What Does Buy Nothing Day Mean this Holiday Season?
When I was growing up my mother worked in a small local book and gift store. I would always go there after school and sit in the back room watching the employees dart about. This is where I learned about Black Friday, the Friday after American Thanksgiving and one of the U.S.'s biggest shopping days. All Thanksgiving dinner my mom would be dreading having to go to work the next morning, because the store would be packed, tinny Christmas music would be blaring and she'd have to ring up countless useless knick-knacks that would cost hundreds of dollars. "Innane" is a word that crept onto the Thankgiving dinner table again and again.
In 1992, in response to this over-consumerism, Vancouver based artist and activist, Ted Dave, orchestrated the event Buy Nothing Day. It was quickly taken up and promoted by Canadian magazine Adbusters. Now the demonstration is protested annually around the world on Black Friday (though internationally the date doesn't always fall on this Friday, but usually close to it).
Suddenly, we ran out of money and, to avoid collapse, we quickly pumped liquidity back into the system. But behind our financial crisis a much more ominous crisis looms: we are running out of nature… fish, forests, fresh water, minerals, soil. What are we going to do when supplies of these vital resources run low?
There’s only one way to avoid the collapse of this human experiment of ours on Planet Earth: we have to consume less.
It will take a massive mindshift. You can start the ball rolling by buying nothing on November 28th. Then celebrate Christmas differently this year, and make a New Year’s resolution to change your lifestyle in 2009.
It’s now or never!
So this is what you do: buy nothing. Pass on that coffee, Tuperware your lunch, forego the visit to the mall. Easy, well easy-ish. Mainly the day is meant to make people conscious of their spending habits.
There is some controversy surrounding the demonstration though. Take for example people who hadn't bought anything the day before and the day before that and most likely won't be able to buy anything for the next few days after Buy Nothing Day. Though Adbusters likes to emphasize that this is a global problem, how global is it?
Tyee writer Jean Ferrel explores what Buy Nothing Day means to her.
As a mom myself, and at one point, a single welfare mom, I can't help but remember my own "buy nothing" days all too well. Now that I actually earn some money and creep ever closer to the happy side of the poverty line, I'm beyond grateful that I'm able to buy something every day if I need to. I don't ever want to go back to diluting the milk for my cereal with water, thanks very much.
So who is Buy Nothing Day really for? It's certainly not for most wealthy, high consumers, who largely couldn't give a toot what the hoi polloi are protesting about now. And it's not for those who are already not buying anything and long to escape those circumstances. So that leaves Whitey McPrivileged, who can check to make sure he's got enough toilet paper and tea bags in the house before the big day. And while the campaign ostensibly acts as a springboard to creating more lasting change, I bet a lot of participants breathe a sigh of relief the next morning, when they can get back to business as usual. Remind me again how this changes anything?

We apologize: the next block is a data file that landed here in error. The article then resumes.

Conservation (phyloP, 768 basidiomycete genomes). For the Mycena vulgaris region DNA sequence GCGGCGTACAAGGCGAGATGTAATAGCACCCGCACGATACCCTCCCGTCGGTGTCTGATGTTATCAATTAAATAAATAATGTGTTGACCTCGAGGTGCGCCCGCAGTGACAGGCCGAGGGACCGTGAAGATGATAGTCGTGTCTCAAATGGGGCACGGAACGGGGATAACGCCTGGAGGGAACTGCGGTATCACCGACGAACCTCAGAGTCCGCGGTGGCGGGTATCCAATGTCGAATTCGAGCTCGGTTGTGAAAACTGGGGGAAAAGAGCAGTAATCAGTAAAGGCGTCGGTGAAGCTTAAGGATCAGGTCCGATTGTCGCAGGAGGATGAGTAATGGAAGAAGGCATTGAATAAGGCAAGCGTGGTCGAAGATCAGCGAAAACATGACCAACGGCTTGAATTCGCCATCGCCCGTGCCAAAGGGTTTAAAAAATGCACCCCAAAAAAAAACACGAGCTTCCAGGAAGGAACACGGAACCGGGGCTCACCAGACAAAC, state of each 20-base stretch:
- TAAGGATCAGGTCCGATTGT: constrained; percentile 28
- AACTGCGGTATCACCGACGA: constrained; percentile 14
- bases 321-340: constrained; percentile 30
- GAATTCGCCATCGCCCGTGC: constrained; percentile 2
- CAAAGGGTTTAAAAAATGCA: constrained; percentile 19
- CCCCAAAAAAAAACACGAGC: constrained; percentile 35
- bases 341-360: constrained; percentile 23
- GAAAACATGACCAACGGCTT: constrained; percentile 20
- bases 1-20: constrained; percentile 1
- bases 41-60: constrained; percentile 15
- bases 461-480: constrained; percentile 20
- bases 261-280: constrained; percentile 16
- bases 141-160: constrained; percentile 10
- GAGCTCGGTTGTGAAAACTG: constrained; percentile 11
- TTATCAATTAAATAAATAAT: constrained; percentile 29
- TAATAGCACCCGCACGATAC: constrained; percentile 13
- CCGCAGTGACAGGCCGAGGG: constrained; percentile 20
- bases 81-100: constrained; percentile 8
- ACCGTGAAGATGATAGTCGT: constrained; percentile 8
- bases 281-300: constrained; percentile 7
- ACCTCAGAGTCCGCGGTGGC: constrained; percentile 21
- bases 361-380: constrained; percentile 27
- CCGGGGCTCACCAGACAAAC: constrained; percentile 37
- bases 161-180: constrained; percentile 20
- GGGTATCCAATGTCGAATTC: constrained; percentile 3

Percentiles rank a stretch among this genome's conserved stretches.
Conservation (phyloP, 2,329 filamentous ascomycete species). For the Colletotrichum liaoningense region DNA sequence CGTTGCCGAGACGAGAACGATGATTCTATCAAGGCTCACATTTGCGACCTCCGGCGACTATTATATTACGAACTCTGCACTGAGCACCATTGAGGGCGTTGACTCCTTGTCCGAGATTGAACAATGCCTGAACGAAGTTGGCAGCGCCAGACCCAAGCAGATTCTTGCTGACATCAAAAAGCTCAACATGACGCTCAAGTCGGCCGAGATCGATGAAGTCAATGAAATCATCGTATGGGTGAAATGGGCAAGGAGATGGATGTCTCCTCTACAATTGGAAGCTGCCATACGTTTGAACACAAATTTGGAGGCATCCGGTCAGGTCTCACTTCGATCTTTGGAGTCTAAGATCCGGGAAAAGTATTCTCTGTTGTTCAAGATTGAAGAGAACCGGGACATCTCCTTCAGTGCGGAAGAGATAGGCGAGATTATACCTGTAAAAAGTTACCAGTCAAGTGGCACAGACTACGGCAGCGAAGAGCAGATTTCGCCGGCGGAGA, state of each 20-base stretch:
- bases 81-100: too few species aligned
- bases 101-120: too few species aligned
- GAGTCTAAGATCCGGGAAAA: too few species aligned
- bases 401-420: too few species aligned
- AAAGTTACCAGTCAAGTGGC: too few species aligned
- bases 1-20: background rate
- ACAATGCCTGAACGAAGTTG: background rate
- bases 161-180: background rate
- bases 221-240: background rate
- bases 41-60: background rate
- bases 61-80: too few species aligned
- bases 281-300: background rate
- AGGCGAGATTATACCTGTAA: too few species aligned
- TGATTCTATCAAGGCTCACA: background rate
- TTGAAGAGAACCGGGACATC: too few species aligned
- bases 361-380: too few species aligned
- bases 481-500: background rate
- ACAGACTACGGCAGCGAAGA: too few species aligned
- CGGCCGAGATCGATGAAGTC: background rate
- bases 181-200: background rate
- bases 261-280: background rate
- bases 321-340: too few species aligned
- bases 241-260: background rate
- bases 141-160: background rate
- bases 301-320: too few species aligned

This is an important point but there's also the issue of middle class families that might depend on Black Friday deals to make it through the Christmas financial squeeze. While my mom always hated working Black Friday, she was always quick to remind herself that this was the day that paid her paychecks.
Important to keep in mind too this particular holiday season is the economic situation at hand; this year's Christmas squeeze is going to be pretty tight. Lots of middle class families, who are keeping an eye on their pocket books will want to use Black Friday deals to save a few bucks. And businesses trying to kick start the economy will be putting on a lot of sales.
I mean even Apple is said to be conducting Black Friday deals. And that's big!
Apple will be holding a one-day shopping event on Black Friday, according to a teaser up on Apple's Web site. Every sale on the Apple Store is an event, as it happens very rarely, and discounts on Apple products are meager throughout the year.
What will this mean for this year's Buy Nothing Day? Will the day really make the difference it says it will? We'll just have to wait and see...
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Culver City, California, United States